In recent years reimbursement for surgical services has declined, failing to keep up with inflation and economic growth. Financial incentives aimed at re-distributing reimbursement from procedural specialties to primary care specialties have been ineffective thus far, and the financial returns of being a physician continue to decrease, according to new research published in the April 2011 issue of Otolaryngology Head and Neck Surgery.
According to a national survey of 409 members of the general population, survey participants said that a reasonable price for a doctor to be paid for performing a tonsillectomy is $955.58, whereas the national average Medicare reimbursement is $257.74. Furthermore, 59% of respondents also believe that insurers, Medicare, and Medicaid pay doctors more than what they had input into the survey.
"The Patient Protection and Affordable Care Act of 2010 will bring many changes to the American health care system," said study author Paul Frake, MD. "More Americans will soon have health insurance, but this legislation does not include a permanent correction to the proposed spending cuts mandated under the Sustainable Growth Rate Formula (SGR) or meaningful malpractice litigation reform. As a result, physicians will face an even larger payment adjustment in January of 2012."
Physicians must continue to keep the interests of their patients at the forefront of further discussions on modernization of the American health care system. It is not clear what the ultimate economic effects of recent health care legislation will be, but greater patient education about the realities of reimbursement may aid physicians in advocating for appropriate financial consideration as health care reform continues to evolve.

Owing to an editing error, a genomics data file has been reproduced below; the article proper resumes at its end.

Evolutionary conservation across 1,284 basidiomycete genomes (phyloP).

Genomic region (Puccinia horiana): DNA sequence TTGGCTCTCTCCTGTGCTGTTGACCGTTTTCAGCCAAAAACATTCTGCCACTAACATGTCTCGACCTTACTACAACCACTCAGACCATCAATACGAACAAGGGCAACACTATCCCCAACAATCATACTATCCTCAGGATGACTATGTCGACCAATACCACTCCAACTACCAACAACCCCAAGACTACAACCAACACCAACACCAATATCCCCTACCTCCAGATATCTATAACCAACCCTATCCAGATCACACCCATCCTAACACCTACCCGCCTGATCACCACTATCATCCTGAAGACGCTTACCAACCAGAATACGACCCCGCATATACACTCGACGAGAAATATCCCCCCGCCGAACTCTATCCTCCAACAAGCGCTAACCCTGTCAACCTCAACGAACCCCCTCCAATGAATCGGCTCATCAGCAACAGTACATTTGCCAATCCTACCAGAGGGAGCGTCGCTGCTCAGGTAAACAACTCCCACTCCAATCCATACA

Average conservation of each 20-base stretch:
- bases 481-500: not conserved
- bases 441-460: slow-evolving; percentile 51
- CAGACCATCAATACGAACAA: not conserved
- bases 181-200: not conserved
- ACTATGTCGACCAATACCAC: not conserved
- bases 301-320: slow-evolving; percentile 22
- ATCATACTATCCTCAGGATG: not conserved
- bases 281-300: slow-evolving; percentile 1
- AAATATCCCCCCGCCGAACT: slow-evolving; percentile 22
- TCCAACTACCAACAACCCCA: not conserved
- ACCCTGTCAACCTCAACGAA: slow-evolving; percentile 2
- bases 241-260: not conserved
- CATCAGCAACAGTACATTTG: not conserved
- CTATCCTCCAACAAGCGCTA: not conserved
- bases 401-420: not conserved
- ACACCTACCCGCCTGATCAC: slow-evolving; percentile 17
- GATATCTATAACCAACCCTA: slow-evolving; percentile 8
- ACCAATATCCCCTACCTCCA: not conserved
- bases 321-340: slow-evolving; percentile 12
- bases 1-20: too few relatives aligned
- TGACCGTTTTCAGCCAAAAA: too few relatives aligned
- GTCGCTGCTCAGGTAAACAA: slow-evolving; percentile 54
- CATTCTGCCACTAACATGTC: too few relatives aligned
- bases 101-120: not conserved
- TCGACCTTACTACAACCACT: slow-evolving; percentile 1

Survey respondents represented 48 of the 50 states and the District of Columbia. The mean age of respondents was 35.7 years old. The average number of people per household was 2.8. Women comprised the majority of respondents at 79.7%, and men were the minority, 20.3%. With respect to health insurance coverage, 63% had health insurance, 26% had no health coverage, 5% had Medicare, 4% had Medicaid, and 2% reported "other" sources of coverage.
The study was reviewed and approved by the Institutional Review Board (IRB) of The George Washington University Medical Center and granted "IRB exempt" status due to its anonymity and minimal risk to participants.
Explore further: AMA: avoiding distress in medical school